Sales tax returns and supporting documentation are the key to sales tax compliance. The first time people submit a sales tax return, most people wonder “did I do it right?” Let’s unpack this question.
Compliance issue 1: Did you provide the requested information on the return?
Sales tax returns have a few things in common. One key thing is the tax authority asks you to tell them key information. Don’t assume you know what is being asked. Taxing authorities define terms such as “total sales,” “taxable sales,” “taxable purchases,” etc. If you are unsure of what the terms mean, look it up or ask. Find out about the risk of inflating sales figures 4 Reasons Inflated Sales Figures Cost Money.
Compliance issue 2: Did you record and maintain how you calculated the numbers you reported?
When you are audited, the state tax authority knows what you reported as total sales, taxable sales, taxable purchases, etc. They don’t know how you calculated the numbers. That is the information that you must be able to produce upon request. Don’t rely on the information in your accounting system to stay the same. Accounting entries can change the numbers in your accounts. Print or save the information used to compile your return.
Compliance issue 3: Do you have the documents that show how you computed the figures in your sales tax returns for the statute of limitations?
The statute of limitations, absent a finding of fraud, is typically 3-4 years. It varies by jurisdiction. You must keep the necessary data on hand for the appropriate statute of limitations.
Compliance issue 4: Do you have documents that support any assertion that all sales are not taxable?
If there is a difference between total sales and taxable sales, you must be able to prove the exempt nature of sales that you did not not tax. Is the exemption in the Tax Code? Do you need to have properly completed exemption or resale certificates from your clients? If so, do you have them? Are the certificates stale? How often does the pertinent jurisdiction require that you secure a certificate? What is an acceptable certificate?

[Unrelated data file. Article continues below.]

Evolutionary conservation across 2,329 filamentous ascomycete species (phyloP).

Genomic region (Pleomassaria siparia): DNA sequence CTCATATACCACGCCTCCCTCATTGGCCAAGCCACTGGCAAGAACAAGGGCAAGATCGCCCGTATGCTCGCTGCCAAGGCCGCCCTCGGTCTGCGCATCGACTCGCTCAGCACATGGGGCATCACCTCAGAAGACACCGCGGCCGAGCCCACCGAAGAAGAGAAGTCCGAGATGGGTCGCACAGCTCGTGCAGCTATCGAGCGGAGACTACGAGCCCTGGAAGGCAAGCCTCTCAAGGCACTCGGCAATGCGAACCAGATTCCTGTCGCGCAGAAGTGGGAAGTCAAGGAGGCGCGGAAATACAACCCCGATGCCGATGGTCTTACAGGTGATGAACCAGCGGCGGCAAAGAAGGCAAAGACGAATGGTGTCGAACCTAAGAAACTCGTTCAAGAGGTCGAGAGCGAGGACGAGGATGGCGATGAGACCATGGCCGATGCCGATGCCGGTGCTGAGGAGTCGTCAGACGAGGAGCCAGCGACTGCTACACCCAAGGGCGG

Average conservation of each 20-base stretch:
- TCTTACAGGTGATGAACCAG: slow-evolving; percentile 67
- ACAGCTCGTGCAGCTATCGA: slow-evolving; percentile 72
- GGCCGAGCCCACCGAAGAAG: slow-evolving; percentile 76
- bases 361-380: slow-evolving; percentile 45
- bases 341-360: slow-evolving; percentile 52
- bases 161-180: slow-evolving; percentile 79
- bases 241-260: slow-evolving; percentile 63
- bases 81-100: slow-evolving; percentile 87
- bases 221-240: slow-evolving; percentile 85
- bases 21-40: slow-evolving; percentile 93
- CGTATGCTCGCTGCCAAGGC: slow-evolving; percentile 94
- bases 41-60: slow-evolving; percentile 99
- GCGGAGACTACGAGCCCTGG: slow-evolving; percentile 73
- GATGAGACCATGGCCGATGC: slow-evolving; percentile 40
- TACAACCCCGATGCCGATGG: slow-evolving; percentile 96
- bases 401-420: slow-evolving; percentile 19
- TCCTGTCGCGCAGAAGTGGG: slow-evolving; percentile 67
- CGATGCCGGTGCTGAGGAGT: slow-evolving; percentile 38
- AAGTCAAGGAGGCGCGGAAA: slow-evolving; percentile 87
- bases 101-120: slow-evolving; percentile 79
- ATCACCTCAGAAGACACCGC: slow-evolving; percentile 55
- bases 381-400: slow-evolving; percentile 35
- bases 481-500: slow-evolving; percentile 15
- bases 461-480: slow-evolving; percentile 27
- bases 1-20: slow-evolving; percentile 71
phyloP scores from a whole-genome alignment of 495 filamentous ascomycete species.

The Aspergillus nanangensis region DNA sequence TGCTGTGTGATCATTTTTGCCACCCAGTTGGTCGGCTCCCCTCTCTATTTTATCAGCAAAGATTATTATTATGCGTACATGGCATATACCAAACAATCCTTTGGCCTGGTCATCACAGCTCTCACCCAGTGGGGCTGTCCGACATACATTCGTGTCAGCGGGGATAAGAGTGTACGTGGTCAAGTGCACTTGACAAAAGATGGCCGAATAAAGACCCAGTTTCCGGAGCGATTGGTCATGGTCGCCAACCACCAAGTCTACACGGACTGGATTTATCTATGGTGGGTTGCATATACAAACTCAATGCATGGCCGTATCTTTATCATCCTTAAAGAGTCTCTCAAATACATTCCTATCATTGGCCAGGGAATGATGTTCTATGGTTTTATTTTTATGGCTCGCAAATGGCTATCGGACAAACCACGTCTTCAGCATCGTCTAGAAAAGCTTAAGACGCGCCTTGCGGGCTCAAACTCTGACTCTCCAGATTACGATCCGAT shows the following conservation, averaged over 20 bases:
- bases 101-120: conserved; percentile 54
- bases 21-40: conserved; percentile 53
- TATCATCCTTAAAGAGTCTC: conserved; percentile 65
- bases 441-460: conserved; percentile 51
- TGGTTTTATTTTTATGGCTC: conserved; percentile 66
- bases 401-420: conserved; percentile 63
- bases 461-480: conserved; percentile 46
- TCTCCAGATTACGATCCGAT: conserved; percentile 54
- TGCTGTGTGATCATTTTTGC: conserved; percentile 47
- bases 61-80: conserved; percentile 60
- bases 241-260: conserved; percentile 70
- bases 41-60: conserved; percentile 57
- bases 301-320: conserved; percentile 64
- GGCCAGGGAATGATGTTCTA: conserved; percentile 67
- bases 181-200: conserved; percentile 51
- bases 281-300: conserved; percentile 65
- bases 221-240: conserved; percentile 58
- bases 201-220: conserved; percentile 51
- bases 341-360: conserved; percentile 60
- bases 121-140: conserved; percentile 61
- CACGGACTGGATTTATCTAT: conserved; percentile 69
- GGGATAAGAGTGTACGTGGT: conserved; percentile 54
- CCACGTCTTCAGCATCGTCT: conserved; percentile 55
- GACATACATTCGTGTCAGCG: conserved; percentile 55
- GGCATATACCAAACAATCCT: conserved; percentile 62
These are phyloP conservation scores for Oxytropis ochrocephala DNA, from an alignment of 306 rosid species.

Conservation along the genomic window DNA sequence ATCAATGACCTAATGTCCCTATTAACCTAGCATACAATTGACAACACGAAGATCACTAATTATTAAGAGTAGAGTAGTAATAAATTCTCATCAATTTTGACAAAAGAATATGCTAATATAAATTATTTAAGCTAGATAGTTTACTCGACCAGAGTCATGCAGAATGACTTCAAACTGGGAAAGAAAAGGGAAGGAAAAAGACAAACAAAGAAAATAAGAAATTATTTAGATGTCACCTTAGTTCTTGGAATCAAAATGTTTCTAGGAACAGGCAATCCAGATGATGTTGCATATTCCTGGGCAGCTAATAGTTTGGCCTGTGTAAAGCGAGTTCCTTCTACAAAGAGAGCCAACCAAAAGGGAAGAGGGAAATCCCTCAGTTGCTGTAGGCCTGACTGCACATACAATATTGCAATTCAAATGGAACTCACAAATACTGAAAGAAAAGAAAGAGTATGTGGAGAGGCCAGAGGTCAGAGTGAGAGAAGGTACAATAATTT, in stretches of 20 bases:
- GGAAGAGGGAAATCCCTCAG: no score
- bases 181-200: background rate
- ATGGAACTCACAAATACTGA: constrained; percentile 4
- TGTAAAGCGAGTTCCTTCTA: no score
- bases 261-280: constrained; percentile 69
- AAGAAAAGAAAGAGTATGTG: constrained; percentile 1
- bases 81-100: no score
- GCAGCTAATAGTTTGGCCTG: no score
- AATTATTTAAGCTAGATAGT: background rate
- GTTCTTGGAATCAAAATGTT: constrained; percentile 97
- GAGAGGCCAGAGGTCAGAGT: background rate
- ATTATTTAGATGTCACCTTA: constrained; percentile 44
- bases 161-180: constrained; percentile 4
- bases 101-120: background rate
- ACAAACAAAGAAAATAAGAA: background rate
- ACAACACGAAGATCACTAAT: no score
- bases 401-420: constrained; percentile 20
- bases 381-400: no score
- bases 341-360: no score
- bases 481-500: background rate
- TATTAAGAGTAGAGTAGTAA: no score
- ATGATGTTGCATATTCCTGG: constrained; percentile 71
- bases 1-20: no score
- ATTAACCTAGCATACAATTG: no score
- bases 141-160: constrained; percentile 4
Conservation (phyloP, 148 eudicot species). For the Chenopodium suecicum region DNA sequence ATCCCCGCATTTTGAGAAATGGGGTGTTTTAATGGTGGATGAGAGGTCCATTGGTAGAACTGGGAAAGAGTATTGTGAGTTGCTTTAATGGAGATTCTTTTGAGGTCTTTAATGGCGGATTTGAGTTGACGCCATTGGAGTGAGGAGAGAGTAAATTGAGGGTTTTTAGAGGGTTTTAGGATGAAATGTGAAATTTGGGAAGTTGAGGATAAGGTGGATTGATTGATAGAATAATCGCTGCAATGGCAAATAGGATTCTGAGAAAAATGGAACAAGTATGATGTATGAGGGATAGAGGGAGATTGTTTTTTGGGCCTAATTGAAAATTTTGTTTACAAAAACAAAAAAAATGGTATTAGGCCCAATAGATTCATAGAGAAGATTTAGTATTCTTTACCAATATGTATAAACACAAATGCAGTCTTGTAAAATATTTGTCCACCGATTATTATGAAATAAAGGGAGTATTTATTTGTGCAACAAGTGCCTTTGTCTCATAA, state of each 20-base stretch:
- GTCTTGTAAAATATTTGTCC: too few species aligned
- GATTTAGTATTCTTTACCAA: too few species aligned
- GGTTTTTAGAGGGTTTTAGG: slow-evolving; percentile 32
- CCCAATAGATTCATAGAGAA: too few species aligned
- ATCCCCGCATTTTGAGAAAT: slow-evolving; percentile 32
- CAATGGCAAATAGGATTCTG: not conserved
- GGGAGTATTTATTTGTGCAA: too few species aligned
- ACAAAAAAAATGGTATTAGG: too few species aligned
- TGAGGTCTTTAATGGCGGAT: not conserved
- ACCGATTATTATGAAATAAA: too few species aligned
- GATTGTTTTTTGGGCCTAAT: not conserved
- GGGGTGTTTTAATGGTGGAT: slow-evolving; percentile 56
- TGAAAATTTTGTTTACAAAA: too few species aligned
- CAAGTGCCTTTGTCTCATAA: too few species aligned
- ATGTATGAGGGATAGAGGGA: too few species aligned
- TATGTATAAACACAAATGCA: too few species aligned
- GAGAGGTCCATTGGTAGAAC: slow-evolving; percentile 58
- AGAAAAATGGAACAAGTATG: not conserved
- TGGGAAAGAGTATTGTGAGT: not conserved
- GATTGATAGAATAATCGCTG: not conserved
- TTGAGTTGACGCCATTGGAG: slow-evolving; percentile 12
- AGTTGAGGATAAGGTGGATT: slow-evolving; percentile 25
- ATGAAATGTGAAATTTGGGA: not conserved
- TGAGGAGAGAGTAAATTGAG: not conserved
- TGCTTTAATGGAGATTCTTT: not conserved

Compliance issue 5: Do you understand the taxability of the goods and/or services you sell and consume?
You must fully understand how the tax rules impact your business. That is your responsibility. You are not required to know all facets of the Tax Code, only those portions that relate to your sales and purchases.
Compliance issue 6: Do you understand taxable purchases?
Did you record how you calculated the amount reported and keep the related documentation? Taxable purchases involve paying the state tax authority directly when you purchase a taxable item or service for which the vendor did not collect the appropriate sales or use tax. DO NOT ADD TAX TO AN INVOICE and give the money to the vendor. You don’t know that the state received those funds. You may be required to pay the money to the state (again). It’s better to remit the tax yourself and keep the documentation.
Compliance issue 7: Did you collect and remit tax at the correct tax rate?
State and local taxing authorities have tax rate information readily available. Tax rates vary, sometimes wildly, by jurisdiction.
Compliance issue 8: Do you file timely?
Whether you are a monthly, quarterly, semi-annual, or yearly filer, make sure you file your return and remit related payments on time. Regardless of whether the taxing authority sends you a reminder, you are responsible for the state of your compliance.
If you need a starter class on preparing a Texas sales and use tax return, visit Understanding Your Texas Sales and Use Tax Return.
For related video content, visit YouTube Video Sales Tax Return Playlist
Our mission to provide a resource so business owners, accountants and bookkeepers can understand sales & use tax compliance. We know that sales and use tax laws are not the easiest to understand. Our focus is on empowering you with a framework and general understanding, so you know what questions to ask and where to go to get the information you need to stay on the right side of sales and use tax compliance.